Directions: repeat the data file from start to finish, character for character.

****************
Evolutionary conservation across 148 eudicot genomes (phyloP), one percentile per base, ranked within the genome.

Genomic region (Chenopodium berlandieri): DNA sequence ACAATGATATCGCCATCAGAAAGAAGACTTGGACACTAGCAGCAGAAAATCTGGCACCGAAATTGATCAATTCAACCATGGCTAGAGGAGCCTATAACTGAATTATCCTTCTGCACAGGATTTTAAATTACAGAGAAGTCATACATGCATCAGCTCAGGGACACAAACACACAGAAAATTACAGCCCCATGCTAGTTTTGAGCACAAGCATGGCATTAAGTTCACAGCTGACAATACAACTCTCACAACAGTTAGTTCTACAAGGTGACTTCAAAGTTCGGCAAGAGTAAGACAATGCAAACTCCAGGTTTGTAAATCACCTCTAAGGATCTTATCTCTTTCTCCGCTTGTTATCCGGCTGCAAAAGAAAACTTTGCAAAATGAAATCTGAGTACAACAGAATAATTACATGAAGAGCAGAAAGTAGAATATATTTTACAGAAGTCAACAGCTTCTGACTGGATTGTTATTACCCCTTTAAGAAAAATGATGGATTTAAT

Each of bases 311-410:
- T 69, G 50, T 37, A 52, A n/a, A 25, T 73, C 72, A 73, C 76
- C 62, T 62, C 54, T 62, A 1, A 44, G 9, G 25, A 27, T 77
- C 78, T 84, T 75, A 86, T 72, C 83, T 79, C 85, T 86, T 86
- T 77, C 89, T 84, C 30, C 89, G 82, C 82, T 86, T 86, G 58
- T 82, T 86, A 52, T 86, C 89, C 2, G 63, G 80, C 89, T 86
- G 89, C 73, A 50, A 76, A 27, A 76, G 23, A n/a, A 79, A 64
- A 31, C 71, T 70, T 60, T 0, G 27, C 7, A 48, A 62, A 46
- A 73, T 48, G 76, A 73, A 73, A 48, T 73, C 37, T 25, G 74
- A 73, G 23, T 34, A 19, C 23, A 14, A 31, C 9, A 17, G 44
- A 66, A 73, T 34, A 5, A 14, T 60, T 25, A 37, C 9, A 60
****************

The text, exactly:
Evolutionary conservation across 148 eudicot genomes (phyloP), one percentile per base, ranked within the genome.

Genomic region (Chenopodium berlandieri): DNA sequence ACAATGATATCGCCATCAGAAAGAAGACTTGGACACTAGCAGCAGAAAATCTGGCACCGAAATTGATCAATTCAACCATGGCTAGAGGAGCCTATAACTGAATTATCCTTCTGCACAGGATTTTAAATTACAGAGAAGTCATACATGCATCAGCTCAGGGACACAAACACACAGAAAATTACAGCCCCATGCTAGTTTTGAGCACAAGCATGGCATTAAGTTCACAGCTGACAATACAACTCTCACAACAGTTAGTTCTACAAGGTGACTTCAAAGTTCGGCAAGAGTAAGACAATGCAAACTCCAGGTTTGTAAATCACCTCTAAGGATCTTATCTCTTTCTCCGCTTGTTATCCGGCTGCAAAAGAAAACTTTGCAAAATGAAATCTGAGTACAACAGAATAATTACATGAAGAGCAGAAAGTAGAATATATTTTACAGAAGTCAACAGCTTCTGACTGGATTGTTATTACCCCTTTAAGAAAAATGATGGATTTAAT

Each of bases 311-410:
- T 69, G 50, T 37, A 52, A n/a, A 25, T 73, C 72, A 73, C 76
- C 62, T 62, C 54, T 62, A 1, A 44, G 9, G 25, A 27, T 77
- C 78, T 84, T 75, A 86, T 72, C 83, T 79, C 85, T 86, T 86
- T 77, C 89, T 84, C 30, C 89, G 82, C 82, T 86, T 86, G 58
- T 82, T 86, A 52, T 86, C 89, C 2, G 63, G 80, C 89, T 86
- G 89, C 73, A 50, A 76, A 27, A 76, G 23, A n/a, A 79, A 64
- A 31, C 71, T 70, T 60, T 0, G 27, C 7, A 48, A 62, A 46
- A 73, T 48, G 76, A 73, A 73, A 48, T 73, C 37, T 25, G 74
- A 73, G 23, T 34, A 19, C 23, A 14, A 31, C 9, A 17, G 44
- A 66, A 73, T 34, A 5, A 14, T 60, T 25, A 37, C 9, A 60